These types of solutions would enhance individual freedom – as noted above, entrepreneurs could seize the opportunity presented by the lead-paint scare to develop toys made with safe materials and superior craftsmanship, but free from the regulatory burdens placed on those who produced less-safe toys in the past. Parents and children would benefit from manufacturers who would now compete to provide a broader selection of safe, affordable products.
Another response could enhance personal responsibility through supporting independent, scientific research and testing of consumer goods, combined with a meaningful education program. Industries could build off of this research to set communal standards for their products. Parents could make purchasing decisions based upon sound information coupled with their tolerance for risk.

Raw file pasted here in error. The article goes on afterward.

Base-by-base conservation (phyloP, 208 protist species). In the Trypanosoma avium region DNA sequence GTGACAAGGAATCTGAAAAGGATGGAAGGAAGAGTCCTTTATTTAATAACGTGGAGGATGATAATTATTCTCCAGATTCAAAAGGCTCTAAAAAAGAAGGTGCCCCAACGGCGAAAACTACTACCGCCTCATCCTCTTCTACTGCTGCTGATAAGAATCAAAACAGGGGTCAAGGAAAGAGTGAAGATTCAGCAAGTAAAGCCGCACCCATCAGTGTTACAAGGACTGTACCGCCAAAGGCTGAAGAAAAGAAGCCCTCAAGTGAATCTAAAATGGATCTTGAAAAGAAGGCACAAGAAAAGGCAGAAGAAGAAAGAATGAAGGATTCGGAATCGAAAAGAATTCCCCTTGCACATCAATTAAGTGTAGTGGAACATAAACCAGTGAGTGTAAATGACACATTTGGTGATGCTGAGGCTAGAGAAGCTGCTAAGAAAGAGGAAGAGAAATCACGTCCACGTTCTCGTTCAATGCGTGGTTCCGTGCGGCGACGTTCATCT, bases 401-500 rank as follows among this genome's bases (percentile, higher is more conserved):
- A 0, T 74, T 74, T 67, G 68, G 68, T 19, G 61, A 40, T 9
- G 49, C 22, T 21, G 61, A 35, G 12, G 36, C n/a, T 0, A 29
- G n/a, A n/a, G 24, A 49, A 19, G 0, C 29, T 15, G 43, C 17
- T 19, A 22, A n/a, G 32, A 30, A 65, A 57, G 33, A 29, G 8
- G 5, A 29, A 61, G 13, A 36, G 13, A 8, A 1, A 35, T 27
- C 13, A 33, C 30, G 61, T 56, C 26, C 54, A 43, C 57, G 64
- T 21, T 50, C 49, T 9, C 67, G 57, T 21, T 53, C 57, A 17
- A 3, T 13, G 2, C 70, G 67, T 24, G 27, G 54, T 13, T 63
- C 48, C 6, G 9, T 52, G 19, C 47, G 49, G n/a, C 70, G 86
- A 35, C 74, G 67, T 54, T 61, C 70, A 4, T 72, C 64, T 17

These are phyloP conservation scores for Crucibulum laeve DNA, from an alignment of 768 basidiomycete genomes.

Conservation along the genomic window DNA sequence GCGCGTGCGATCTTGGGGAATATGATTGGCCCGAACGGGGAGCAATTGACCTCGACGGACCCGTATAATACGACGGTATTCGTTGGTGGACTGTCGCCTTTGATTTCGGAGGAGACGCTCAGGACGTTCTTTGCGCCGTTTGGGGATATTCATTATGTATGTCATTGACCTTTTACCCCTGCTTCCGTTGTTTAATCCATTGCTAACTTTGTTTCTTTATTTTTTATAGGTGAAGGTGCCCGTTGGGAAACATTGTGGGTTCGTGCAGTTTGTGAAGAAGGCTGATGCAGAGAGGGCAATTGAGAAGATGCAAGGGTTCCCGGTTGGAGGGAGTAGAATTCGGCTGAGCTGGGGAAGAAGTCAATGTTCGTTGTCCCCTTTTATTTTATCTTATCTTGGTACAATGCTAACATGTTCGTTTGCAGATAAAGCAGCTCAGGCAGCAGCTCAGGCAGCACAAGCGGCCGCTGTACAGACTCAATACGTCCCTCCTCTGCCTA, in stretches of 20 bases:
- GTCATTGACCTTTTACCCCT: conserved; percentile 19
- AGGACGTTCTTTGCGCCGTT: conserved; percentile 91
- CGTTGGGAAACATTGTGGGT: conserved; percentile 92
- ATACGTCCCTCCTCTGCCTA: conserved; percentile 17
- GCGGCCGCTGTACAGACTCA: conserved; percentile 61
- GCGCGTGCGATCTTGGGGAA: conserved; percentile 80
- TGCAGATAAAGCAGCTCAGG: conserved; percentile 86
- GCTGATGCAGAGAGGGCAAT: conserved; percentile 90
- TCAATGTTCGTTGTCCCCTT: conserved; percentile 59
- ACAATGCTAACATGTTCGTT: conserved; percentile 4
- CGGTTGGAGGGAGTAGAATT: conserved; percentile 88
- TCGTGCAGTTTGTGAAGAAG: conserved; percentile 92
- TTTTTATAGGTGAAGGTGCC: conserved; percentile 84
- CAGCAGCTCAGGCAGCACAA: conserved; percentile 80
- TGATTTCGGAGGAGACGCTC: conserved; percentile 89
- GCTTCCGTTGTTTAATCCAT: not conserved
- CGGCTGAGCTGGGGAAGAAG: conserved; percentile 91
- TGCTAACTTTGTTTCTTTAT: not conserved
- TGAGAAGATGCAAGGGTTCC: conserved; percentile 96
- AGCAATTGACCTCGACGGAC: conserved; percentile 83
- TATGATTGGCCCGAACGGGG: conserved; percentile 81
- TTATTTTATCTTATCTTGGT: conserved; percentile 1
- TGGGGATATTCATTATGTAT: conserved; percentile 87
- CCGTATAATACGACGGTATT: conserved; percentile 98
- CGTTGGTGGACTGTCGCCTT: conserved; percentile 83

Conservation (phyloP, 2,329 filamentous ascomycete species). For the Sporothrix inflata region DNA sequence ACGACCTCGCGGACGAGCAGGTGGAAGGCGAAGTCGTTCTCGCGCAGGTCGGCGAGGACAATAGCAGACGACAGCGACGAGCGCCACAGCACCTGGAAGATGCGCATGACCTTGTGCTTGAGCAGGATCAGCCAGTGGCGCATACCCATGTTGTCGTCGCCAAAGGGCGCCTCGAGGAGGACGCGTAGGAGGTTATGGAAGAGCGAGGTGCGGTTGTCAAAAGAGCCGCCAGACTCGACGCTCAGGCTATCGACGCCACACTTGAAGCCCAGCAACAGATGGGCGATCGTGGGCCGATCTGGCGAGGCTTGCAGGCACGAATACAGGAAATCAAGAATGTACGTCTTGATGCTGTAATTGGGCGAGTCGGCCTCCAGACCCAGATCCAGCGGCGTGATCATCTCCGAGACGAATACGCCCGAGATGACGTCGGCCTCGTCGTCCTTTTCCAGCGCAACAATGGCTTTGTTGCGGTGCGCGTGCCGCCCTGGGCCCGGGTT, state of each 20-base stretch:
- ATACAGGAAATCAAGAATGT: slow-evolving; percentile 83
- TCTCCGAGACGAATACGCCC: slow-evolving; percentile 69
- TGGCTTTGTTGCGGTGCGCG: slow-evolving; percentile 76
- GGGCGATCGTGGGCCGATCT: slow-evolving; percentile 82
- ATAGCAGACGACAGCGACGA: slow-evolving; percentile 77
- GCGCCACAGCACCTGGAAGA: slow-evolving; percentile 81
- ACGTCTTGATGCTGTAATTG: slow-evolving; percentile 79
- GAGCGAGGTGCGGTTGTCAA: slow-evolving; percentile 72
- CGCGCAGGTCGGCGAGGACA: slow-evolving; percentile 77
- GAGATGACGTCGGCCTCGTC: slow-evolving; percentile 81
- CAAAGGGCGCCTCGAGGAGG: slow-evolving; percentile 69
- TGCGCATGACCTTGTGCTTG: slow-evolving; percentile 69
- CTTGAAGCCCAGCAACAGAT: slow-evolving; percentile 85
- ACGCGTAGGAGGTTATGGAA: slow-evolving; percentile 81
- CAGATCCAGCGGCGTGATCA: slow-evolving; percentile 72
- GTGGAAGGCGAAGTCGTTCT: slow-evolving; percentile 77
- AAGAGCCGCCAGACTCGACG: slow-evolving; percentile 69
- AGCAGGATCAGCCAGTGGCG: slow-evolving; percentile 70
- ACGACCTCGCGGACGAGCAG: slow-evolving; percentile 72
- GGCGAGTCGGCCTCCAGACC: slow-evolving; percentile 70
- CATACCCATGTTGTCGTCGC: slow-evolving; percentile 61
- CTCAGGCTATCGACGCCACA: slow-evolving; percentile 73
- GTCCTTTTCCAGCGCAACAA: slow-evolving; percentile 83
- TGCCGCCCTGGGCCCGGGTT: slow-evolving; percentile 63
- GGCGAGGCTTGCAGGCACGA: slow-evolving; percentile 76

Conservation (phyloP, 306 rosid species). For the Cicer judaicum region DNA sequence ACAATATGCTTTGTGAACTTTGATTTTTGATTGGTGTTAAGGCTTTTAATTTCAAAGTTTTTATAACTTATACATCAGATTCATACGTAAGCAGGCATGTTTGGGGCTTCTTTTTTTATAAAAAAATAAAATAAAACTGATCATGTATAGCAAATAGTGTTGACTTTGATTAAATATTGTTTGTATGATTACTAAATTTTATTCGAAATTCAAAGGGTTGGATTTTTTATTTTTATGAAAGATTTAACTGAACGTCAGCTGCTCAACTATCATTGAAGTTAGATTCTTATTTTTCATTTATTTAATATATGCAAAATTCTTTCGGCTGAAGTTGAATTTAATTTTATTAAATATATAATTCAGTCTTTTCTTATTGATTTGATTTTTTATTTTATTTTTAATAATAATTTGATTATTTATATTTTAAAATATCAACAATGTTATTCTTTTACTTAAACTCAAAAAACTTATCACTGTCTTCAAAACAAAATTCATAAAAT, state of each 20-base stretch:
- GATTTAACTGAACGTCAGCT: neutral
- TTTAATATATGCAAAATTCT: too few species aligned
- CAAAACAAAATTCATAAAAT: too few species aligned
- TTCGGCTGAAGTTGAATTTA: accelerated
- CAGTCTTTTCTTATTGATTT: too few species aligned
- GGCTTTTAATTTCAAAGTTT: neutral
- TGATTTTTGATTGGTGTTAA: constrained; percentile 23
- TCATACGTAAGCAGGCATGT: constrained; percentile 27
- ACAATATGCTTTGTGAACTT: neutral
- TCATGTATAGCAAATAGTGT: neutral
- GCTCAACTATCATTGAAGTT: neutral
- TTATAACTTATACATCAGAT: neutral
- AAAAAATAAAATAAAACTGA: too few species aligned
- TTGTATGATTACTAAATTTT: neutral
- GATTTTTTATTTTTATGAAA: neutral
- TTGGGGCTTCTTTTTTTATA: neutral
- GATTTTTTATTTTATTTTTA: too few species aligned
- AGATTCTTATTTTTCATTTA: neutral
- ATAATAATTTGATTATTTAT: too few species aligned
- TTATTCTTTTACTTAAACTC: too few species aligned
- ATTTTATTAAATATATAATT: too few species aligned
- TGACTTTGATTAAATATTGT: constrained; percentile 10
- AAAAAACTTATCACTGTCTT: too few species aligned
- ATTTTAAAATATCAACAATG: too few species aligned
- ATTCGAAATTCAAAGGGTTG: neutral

These ideas certainly are not exhaustive – and they will likely present their own host of challenges. But the CSPIA reminds us that ever-expanding regulations impose enormous costs on society. We, as Republicans, must champion an alternative, one where government action supports accountability, responsibility and freedom.
Michael T. Maletic is an RNLA member and an associate in the Litigation Department of Weil, Gotshal & Manges’ Silicon Valley office. His practice focuses on copyright, trade secret and contract disputes with a particular emphasis on technology, internet and media matters.